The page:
Monday, October 5, 2009

Repeating Designs

In addition to the mini theme of penny wrappers that will be weaving in and out of this blog, the other thing that has captured my attention lately is the way Topps would use certain design elements from one set in another set. Sometimes the sets involved are not all that common and it seems like Topps would save some effort by recycling a design.

Now there will be a large post, or even a series of posts on this phenomenon, sometime before then end of the year but one clear example are the 1973-74 Basketball insert stickers. As you can see from this shot of a grouping snagged from Ebay, the Basketball Stickers resemble the 1973/74 Baseball Action Emblems:

As you can see the design is essentially the same, the exception being Topps used real team logos and names. As you will recall, the baseball stickers were an attempt to circumvent licensing issues with Major League Baseball, a foray that did not succeed:

The basketball stickers feature all ten ABA teams and seventeen NBA franchises. As there are 33 different stickers, some different combinations were created in the NBA run, with six variants possible (Hawks, Celtics, Braves, Warriors, Lakers, Knicks going by the main logo). The ABA run was static.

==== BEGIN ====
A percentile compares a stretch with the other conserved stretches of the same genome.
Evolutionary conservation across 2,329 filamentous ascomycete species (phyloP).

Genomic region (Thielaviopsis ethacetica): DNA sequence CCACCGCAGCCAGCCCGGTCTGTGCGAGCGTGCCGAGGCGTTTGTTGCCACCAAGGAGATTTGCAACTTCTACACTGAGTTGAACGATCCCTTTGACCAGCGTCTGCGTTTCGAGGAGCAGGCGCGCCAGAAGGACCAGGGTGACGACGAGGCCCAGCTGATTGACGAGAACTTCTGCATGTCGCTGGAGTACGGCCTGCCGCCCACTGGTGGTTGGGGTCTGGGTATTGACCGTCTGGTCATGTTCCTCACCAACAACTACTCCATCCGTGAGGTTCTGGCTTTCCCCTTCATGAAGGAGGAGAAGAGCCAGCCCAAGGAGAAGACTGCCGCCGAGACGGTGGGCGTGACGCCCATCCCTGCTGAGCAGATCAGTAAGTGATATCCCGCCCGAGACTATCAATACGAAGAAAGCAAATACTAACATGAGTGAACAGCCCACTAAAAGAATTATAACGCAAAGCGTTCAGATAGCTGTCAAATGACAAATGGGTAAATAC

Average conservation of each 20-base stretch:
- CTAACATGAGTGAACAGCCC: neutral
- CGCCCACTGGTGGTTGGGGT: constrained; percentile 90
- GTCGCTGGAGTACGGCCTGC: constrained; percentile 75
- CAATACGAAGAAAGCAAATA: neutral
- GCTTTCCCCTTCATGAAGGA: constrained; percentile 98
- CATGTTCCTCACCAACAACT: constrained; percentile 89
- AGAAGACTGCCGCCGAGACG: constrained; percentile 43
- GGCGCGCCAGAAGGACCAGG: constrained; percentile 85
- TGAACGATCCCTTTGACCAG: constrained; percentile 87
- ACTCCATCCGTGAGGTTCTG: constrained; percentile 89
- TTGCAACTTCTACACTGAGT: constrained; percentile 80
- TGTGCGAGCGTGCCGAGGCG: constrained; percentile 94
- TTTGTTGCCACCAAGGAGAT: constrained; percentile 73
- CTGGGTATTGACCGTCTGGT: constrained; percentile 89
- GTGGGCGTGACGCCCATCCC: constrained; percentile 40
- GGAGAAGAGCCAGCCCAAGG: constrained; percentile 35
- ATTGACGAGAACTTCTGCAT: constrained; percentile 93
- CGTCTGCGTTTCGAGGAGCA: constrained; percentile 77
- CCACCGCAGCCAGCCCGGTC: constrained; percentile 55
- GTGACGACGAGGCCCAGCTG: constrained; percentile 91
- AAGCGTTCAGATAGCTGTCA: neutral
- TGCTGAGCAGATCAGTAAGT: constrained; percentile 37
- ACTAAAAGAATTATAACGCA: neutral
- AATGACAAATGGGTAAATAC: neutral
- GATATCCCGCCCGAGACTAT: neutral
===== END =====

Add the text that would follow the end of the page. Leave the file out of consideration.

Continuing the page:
My online buddy Jon has documented the basketball stickers and packaging at his Fleer Sticker site and I urge you to click on over there to take a gander.

There is another iteration of this design however:

(From Bobby Burrell's Vintage Hockey Collector Price Guide)

That is a 1974 Topps Hockey sticker insert (which came two per pack with yet another, different insert to boot). There are 18 NHL teams represented, plus a league logo, with five repeaters (Flames, Bruins, Canadiens, Rangers, Maple Leafs by the main logo). Those are real names and logos, just like the NBA stickers.

It would appear the Baseball Action Emblems (cloth version) came first in 1973 , then the NBA stickers came after later in '73, then a reissue of the Baseball Action Emblems (slick style) occurred in 1974 followed by the Hockey stickers later that year. That is a creative use of a design!

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